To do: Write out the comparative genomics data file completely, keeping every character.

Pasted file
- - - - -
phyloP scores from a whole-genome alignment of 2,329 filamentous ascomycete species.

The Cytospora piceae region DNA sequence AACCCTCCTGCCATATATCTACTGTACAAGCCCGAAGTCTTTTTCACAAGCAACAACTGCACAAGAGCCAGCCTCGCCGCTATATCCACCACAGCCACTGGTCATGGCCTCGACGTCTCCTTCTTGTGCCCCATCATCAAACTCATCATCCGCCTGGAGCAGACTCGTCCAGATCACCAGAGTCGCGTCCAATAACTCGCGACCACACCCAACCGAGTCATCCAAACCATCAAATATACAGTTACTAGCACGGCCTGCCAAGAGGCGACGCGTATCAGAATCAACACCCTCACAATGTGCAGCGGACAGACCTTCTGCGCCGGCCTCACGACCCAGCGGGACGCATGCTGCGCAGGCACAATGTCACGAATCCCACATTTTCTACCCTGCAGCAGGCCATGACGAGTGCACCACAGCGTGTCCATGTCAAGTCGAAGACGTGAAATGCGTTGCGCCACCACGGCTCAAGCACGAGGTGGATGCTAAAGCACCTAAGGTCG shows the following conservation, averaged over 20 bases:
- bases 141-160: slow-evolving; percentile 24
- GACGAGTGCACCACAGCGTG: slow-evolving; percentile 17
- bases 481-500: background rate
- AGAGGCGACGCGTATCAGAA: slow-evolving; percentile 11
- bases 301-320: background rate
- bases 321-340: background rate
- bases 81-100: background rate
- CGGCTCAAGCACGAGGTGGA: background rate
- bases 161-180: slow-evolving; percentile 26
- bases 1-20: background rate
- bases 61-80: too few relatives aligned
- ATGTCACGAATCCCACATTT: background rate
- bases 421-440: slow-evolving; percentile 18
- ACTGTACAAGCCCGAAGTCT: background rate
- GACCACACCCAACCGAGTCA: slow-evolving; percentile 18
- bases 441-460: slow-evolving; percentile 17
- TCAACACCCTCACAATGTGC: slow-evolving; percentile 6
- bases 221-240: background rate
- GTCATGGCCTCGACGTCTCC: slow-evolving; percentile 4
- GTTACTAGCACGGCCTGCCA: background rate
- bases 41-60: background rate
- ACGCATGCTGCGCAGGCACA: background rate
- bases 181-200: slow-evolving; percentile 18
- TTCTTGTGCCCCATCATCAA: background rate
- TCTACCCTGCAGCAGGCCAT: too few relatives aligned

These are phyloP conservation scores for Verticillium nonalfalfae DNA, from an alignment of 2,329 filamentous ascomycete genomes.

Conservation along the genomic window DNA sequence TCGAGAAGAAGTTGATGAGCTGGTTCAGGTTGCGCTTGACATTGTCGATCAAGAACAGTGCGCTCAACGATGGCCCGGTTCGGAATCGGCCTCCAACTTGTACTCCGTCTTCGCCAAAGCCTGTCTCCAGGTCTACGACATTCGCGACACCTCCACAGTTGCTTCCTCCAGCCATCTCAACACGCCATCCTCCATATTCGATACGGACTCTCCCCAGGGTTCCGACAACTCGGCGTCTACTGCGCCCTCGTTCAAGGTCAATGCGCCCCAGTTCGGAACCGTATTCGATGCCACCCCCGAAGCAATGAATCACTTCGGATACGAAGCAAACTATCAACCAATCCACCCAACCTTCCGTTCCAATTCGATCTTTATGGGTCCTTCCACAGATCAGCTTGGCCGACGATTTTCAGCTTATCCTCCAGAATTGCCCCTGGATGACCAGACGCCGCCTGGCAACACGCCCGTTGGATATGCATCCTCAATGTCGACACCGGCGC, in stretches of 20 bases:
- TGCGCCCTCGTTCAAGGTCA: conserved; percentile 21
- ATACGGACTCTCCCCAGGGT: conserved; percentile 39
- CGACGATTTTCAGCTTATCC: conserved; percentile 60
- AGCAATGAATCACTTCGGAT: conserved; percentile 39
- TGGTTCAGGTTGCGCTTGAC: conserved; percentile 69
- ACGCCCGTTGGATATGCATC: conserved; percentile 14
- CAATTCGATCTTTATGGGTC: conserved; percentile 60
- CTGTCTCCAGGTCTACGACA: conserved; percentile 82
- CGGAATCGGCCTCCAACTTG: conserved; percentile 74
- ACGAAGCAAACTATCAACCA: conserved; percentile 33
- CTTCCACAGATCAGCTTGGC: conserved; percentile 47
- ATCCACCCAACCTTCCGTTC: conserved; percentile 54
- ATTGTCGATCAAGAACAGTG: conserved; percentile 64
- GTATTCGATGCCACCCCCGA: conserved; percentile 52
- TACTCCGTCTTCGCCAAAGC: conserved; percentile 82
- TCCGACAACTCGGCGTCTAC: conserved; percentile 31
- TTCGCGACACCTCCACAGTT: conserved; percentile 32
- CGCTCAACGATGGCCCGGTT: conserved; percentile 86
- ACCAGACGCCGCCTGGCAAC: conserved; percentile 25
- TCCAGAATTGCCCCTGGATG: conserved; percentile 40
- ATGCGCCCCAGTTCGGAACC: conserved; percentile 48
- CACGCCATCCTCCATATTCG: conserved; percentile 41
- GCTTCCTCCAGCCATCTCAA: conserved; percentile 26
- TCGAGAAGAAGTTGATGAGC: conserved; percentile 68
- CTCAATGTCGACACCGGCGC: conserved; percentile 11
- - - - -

phyloP scores from a whole-genome alignment of 2,329 filamentous ascomycete species.

The Cytospora piceae region DNA sequence AACCCTCCTGCCATATATCTACTGTACAAGCCCGAAGTCTTTTTCACAAGCAACAACTGCACAAGAGCCAGCCTCGCCGCTATATCCACCACAGCCACTGGTCATGGCCTCGACGTCTCCTTCTTGTGCCCCATCATCAAACTCATCATCCGCCTGGAGCAGACTCGTCCAGATCACCAGAGTCGCGTCCAATAACTCGCGACCACACCCAACCGAGTCATCCAAACCATCAAATATACAGTTACTAGCACGGCCTGCCAAGAGGCGACGCGTATCAGAATCAACACCCTCACAATGTGCAGCGGACAGACCTTCTGCGCCGGCCTCACGACCCAGCGGGACGCATGCTGCGCAGGCACAATGTCACGAATCCCACATTTTCTACCCTGCAGCAGGCCATGACGAGTGCACCACAGCGTGTCCATGTCAAGTCGAAGACGTGAAATGCGTTGCGCCACCACGGCTCAAGCACGAGGTGGATGCTAAAGCACCTAAGGTCG shows the following conservation, averaged over 20 bases:
- bases 141-160: slow-evolving; percentile 24
- GACGAGTGCACCACAGCGTG: slow-evolving; percentile 17
- bases 481-500: background rate
- AGAGGCGACGCGTATCAGAA: slow-evolving; percentile 11
- bases 301-320: background rate
- bases 321-340: background rate
- bases 81-100: background rate
- CGGCTCAAGCACGAGGTGGA: background rate
- bases 161-180: slow-evolving; percentile 26
- bases 1-20: background rate
- bases 61-80: too few relatives aligned
- ATGTCACGAATCCCACATTT: background rate
- bases 421-440: slow-evolving; percentile 18
- ACTGTACAAGCCCGAAGTCT: background rate
- GACCACACCCAACCGAGTCA: slow-evolving; percentile 18
- bases 441-460: slow-evolving; percentile 17
- TCAACACCCTCACAATGTGC: slow-evolving; percentile 6
- bases 221-240: background rate
- GTCATGGCCTCGACGTCTCC: slow-evolving; percentile 4
- GTTACTAGCACGGCCTGCCA: background rate
- bases 41-60: background rate
- ACGCATGCTGCGCAGGCACA: background rate
- bases 181-200: slow-evolving; percentile 18
- TTCTTGTGCCCCATCATCAA: background rate
- TCTACCCTGCAGCAGGCCAT: too few relatives aligned

These are phyloP conservation scores for Verticillium nonalfalfae DNA, from an alignment of 2,329 filamentous ascomycete genomes.

Conservation along the genomic window DNA sequence TCGAGAAGAAGTTGATGAGCTGGTTCAGGTTGCGCTTGACATTGTCGATCAAGAACAGTGCGCTCAACGATGGCCCGGTTCGGAATCGGCCTCCAACTTGTACTCCGTCTTCGCCAAAGCCTGTCTCCAGGTCTACGACATTCGCGACACCTCCACAGTTGCTTCCTCCAGCCATCTCAACACGCCATCCTCCATATTCGATACGGACTCTCCCCAGGGTTCCGACAACTCGGCGTCTACTGCGCCCTCGTTCAAGGTCAATGCGCCCCAGTTCGGAACCGTATTCGATGCCACCCCCGAAGCAATGAATCACTTCGGATACGAAGCAAACTATCAACCAATCCACCCAACCTTCCGTTCCAATTCGATCTTTATGGGTCCTTCCACAGATCAGCTTGGCCGACGATTTTCAGCTTATCCTCCAGAATTGCCCCTGGATGACCAGACGCCGCCTGGCAACACGCCCGTTGGATATGCATCCTCAATGTCGACACCGGCGC, in stretches of 20 bases:
- TGCGCCCTCGTTCAAGGTCA: conserved; percentile 21
- ATACGGACTCTCCCCAGGGT: conserved; percentile 39
- CGACGATTTTCAGCTTATCC: conserved; percentile 60
- AGCAATGAATCACTTCGGAT: conserved; percentile 39
- TGGTTCAGGTTGCGCTTGAC: conserved; percentile 69
- ACGCCCGTTGGATATGCATC: conserved; percentile 14
- CAATTCGATCTTTATGGGTC: conserved; percentile 60
- CTGTCTCCAGGTCTACGACA: conserved; percentile 82
- CGGAATCGGCCTCCAACTTG: conserved; percentile 74
- ACGAAGCAAACTATCAACCA: conserved; percentile 33
- CTTCCACAGATCAGCTTGGC: conserved; percentile 47
- ATCCACCCAACCTTCCGTTC: conserved; percentile 54
- ATTGTCGATCAAGAACAGTG: conserved; percentile 64
- GTATTCGATGCCACCCCCGA: conserved; percentile 52
- TACTCCGTCTTCGCCAAAGC: conserved; percentile 82
- TCCGACAACTCGGCGTCTAC: conserved; percentile 31
- TTCGCGACACCTCCACAGTT: conserved; percentile 32
- CGCTCAACGATGGCCCGGTT: conserved; percentile 86
- ACCAGACGCCGCCTGGCAAC: conserved; percentile 25
- TCCAGAATTGCCCCTGGATG: conserved; percentile 40
- ATGCGCCCCAGTTCGGAACC: conserved; percentile 48
- CACGCCATCCTCCATATTCG: conserved; percentile 41
- GCTTCCTCCAGCCATCTCAA: conserved; percentile 26
- TCGAGAAGAAGTTGATGAGC: conserved; percentile 68
- CTCAATGTCGACACCGGCGC: conserved; percentile 11